The controversy here had its genesis, apparently, as the result of an urban renewal taking of the home of one Edward Starkus, who, in 1972, was a member of the council and the councilmanic member of the board. He desired to relocate within the borough and accordingly inspected the available residential offerings in town. Early in 1972 he apparently settled upon a vacant municipally-owned tract across the street from the home of the mayor. It is that tract which is the subject of this controversy. Located in a residential zone and subject to a minimum 75-foot frontage requirement, it consisted of two adjacent lots, one having a 50-foot frontage and the other having a frontage of 100 feet. Many of the residential lots in the immediate vicinity have greater than the minimum required frontage, including the mayor's, and it was apparently the intention of Starkus to use the two lots, with their combined 150-foot frontage, as a single consolidated parcel on which he intended to build his house. He thereupon followed the customary procedure, applying to the planning board in February 1972, but declining, because of the evident conflict of interest, to participate in its considerations. The board sent a favorable recommendation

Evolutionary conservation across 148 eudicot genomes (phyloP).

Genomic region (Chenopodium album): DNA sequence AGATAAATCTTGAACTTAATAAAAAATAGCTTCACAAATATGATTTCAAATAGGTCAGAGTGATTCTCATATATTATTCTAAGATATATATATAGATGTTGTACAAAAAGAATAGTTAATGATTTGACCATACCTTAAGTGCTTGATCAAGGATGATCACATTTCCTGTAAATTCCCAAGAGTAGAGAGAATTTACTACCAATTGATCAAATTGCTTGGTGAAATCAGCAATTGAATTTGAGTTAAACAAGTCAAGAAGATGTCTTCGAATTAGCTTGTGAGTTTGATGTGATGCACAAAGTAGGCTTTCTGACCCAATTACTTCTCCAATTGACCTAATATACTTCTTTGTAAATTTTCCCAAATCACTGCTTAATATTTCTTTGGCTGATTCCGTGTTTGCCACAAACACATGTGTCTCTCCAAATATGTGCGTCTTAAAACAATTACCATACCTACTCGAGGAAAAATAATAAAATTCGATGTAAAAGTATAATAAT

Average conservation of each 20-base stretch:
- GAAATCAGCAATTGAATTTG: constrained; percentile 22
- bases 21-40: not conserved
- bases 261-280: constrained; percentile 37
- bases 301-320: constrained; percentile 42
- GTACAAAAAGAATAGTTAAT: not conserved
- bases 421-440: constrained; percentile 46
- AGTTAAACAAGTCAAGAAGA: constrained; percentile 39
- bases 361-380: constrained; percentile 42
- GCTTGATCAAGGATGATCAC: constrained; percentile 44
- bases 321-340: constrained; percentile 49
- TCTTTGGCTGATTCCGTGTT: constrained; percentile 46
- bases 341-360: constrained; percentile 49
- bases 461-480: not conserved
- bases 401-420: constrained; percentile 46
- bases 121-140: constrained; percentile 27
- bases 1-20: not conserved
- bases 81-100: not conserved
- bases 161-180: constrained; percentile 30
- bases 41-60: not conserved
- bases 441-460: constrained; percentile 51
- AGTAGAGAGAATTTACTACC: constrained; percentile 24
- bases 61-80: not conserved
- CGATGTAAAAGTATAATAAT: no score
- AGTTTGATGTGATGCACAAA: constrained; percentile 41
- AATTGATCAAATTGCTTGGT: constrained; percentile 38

to the council, which adopted a resolution, generally in accord with the statute, offering the two lots for public sale and containing, among other provisions, the condition that "The aforedescribed lands and premises shall be sold and developed as one tract." Notice of the public sale was duly advertised and the sale, which took place as scheduled early in March 1972, was attended by at least several bidders. The record does not disclose whether Starkus was one of the bidders, but we do know, of course, that it was plaintiff Goodfellow which submitted the highest bid, which was in due course accepted. Goodfellow is a local developer, building houses both on speculation and on custom order.